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NH Signs Bill That Rejects Federal Real ID

Zonk posted more than 7 years ago | from the i'm-thinking-we-scrap-the-country-and-start-over dept.

Privacy 231

jcatcw writes "New Hampshire is part of a trend to oppose the federal Real ID act. The governor this week signed a bill that forbids state agencies from complying with the controversial federal regulation. The Real ID law, first passed by Congress in 2005, currently requires that all state driver's licenses and other identification cards include a digital photograph and a bar code that can be scanned by electronic readers. Such a federally approved ID card or document would be required for people entering a federal building, nuclear power plant and commercial airplane. The New Hampshire bill, which labeled the Real ID Act as "contrary and repugnant" to the New Hampshire and U.S. Constitutions, was passed in the state Senate by a 24-0 vote in late May."

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Frist Post... (3, Interesting)

LVSlushdat (854194) | more than 7 years ago | (#19783517)

YAY New Hampshire!!!! You ROCK!!!!!! Now to get the 40-some states to do the same....

Re:Frist Post... (1)

Cedric Tsui (890887) | more than 7 years ago | (#19783743)

But would it matter at all?
I mean to say, what power does a state legislation have against a federal one? (honest question. I'm not American and don't know how the power hierarchy works)
Other than the fact that it's the state that makes the drivers licences, is there any meat behind this bill?

Re:Frist Post... (2, Insightful)

ZedmanAuk (52694) | more than 7 years ago | (#19783827)

The Feds have no power over the issuance of IDs. It is not one of their powers in the US Constitution, and all powers not explicitly reserved for the Federal govt. in that document fall to the states or the people. They can only coerce or bribe the states to comply with the Real ID act by giving money or threatening that their residents would not be able to board planes or go into Federal buildings. I find it unlikely the Feds would be able to enforce this at all. Can you imagine airlines going along with an act that would force them to essentially close their entire operations in any state that does not comply with this law? Or essentially forcing the closure of all Federal buildings in New Hampshire (and the other 12 states that have rejected this law).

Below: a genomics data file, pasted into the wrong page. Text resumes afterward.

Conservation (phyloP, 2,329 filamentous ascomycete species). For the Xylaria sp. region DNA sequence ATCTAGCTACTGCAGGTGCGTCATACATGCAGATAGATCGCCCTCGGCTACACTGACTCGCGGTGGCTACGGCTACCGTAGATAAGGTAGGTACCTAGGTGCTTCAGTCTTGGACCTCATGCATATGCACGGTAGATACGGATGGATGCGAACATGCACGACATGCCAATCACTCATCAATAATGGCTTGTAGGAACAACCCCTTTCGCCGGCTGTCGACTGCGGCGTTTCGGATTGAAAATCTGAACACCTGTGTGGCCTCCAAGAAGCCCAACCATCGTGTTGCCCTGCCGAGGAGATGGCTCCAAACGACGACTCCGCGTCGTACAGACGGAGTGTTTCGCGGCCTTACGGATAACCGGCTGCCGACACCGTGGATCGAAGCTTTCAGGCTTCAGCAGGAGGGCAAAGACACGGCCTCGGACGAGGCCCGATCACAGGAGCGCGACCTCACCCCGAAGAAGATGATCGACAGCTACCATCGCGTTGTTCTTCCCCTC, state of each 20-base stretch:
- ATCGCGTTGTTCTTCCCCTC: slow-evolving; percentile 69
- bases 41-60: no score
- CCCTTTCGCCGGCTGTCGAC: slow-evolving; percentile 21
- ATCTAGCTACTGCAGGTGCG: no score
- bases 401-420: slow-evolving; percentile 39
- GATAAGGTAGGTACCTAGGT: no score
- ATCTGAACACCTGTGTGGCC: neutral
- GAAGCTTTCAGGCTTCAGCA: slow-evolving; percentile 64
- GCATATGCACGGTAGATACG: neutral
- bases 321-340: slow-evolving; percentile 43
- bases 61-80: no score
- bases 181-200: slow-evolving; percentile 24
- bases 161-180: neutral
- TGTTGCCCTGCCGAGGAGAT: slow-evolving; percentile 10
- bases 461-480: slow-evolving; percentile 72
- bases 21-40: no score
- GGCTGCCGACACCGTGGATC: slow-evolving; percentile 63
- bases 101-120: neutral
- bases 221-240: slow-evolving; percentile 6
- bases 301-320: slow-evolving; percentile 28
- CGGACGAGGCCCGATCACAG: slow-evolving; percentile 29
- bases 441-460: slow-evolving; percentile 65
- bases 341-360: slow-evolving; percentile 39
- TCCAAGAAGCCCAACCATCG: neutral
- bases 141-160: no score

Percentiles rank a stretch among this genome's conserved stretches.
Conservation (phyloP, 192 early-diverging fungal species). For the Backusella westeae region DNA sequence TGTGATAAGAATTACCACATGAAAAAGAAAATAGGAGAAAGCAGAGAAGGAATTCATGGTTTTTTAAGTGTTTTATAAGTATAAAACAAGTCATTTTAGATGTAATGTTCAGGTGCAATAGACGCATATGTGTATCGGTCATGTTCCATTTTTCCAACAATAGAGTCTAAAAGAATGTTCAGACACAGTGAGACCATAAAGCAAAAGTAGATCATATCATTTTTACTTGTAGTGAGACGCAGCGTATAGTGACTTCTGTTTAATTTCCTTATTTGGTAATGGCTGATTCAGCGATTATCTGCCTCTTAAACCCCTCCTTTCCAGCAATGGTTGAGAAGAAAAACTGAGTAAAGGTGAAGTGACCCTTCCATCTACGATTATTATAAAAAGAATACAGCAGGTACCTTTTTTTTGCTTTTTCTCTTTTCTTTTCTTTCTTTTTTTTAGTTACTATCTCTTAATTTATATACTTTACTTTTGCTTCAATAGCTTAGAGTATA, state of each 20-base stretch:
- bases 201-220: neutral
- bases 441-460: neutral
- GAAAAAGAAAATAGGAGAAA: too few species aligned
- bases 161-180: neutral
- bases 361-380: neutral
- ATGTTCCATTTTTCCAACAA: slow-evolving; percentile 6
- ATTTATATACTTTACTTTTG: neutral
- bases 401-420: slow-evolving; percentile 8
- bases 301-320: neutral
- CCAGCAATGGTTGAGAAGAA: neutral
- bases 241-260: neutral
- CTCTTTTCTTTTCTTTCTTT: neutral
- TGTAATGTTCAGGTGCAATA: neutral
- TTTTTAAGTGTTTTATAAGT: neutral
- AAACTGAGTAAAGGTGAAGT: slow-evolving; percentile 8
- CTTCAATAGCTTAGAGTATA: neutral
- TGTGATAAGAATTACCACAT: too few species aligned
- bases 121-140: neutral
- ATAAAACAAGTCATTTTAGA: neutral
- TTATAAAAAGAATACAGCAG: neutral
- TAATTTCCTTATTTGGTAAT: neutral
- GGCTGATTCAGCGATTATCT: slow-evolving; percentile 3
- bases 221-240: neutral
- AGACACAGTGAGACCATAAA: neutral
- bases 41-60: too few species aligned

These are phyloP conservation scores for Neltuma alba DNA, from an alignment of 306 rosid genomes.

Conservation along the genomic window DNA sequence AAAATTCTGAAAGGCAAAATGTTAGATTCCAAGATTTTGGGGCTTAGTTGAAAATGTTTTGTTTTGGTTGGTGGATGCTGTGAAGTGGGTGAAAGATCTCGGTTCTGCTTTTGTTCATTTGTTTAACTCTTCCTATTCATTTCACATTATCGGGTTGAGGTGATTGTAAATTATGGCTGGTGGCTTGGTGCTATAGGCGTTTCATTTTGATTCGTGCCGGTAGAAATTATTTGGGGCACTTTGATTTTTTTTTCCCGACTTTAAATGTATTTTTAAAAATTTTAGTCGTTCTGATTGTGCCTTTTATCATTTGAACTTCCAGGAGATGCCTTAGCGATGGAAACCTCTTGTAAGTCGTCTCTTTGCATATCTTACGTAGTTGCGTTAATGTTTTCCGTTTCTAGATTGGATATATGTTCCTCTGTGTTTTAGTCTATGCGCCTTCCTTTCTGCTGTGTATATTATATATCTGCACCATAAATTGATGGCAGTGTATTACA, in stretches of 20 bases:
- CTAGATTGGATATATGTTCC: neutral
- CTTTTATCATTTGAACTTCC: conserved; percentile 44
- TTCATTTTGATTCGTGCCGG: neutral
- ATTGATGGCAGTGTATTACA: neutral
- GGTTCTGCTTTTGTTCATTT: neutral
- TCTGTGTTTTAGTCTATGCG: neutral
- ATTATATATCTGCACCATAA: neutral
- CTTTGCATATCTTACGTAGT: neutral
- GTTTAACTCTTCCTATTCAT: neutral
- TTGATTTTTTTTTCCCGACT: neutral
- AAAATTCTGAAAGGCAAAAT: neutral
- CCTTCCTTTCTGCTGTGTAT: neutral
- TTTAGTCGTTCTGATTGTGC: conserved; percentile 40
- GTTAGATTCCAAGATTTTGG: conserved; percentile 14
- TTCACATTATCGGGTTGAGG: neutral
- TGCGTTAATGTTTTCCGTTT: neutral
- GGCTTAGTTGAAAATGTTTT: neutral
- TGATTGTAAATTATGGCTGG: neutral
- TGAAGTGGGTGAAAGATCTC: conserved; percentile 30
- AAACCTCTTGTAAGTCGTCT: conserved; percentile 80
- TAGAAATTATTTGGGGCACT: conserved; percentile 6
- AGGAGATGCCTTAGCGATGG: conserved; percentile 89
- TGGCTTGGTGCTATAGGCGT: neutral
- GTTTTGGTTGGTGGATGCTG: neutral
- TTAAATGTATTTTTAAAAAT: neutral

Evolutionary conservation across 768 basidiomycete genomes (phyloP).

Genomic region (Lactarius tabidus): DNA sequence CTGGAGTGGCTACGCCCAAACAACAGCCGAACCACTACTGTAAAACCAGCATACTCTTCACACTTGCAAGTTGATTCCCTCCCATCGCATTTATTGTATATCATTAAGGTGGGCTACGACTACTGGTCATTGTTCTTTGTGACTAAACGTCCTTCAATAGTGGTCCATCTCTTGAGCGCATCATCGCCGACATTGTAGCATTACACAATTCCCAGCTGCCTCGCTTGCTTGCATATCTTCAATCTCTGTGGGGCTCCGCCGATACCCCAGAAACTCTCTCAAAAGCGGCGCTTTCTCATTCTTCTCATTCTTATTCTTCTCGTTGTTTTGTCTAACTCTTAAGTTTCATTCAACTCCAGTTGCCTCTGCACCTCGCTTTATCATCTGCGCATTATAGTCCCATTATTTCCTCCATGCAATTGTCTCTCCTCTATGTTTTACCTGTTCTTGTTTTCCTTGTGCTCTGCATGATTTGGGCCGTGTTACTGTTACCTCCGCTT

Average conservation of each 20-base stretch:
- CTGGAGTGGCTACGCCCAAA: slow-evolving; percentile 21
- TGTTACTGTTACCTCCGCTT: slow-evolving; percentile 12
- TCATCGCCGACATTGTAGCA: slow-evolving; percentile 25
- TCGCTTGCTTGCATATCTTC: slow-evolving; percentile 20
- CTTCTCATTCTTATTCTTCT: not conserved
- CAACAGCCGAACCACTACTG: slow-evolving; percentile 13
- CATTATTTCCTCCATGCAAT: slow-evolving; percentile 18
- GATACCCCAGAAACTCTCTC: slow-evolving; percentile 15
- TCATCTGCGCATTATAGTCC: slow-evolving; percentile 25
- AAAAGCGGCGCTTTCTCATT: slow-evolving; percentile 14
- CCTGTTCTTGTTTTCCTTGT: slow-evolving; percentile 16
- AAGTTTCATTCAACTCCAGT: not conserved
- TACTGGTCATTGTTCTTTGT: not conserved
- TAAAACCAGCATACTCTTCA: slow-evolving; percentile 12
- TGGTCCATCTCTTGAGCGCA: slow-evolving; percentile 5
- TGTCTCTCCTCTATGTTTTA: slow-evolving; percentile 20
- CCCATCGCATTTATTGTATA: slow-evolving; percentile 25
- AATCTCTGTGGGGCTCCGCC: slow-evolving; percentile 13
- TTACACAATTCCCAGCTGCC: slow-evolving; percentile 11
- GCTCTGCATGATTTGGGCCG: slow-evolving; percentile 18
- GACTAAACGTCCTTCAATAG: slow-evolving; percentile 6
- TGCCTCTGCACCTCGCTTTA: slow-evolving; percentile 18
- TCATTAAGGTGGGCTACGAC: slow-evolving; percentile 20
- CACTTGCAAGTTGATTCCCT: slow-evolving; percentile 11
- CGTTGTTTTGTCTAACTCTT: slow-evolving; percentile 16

The Real ID act as it stands is dead in the water. It would have only worked if all 50 states signed on, and since a dozen have rejected it, there is no way it can continue.

Now if only my home state of California would reject it too. But they have no problem with it since California IDs already comply with almost all of the requirements of the Act.

Re:Frist Post... (1)

Planesdragon (210349) | more than 7 years ago | (#19785011)

The Feds have no power over the issuance of IDs.

Sure they do. The Original US Constitution explicitly entrusts Congress with (1) regulation of interstate commerce, (2) mediation of differences between the several states, (3) regulation of immigration, and (4) regulation of the militia. It then further REQUIRES Congress to conduct a decadial census, AND allows for the collection of income taxes.

Congress could require that every man, woman, and child be given an ID card, of a certain standard, that no other form of government-issued ID is valid identification for anything federally regulated, AND that any state which issues an identification card not complying with the standard forfeits all federal aid.

'course, if they did that, they'd likely get unelected real quick. Which is why they don't.

Re:Frist Post... (5, Informative)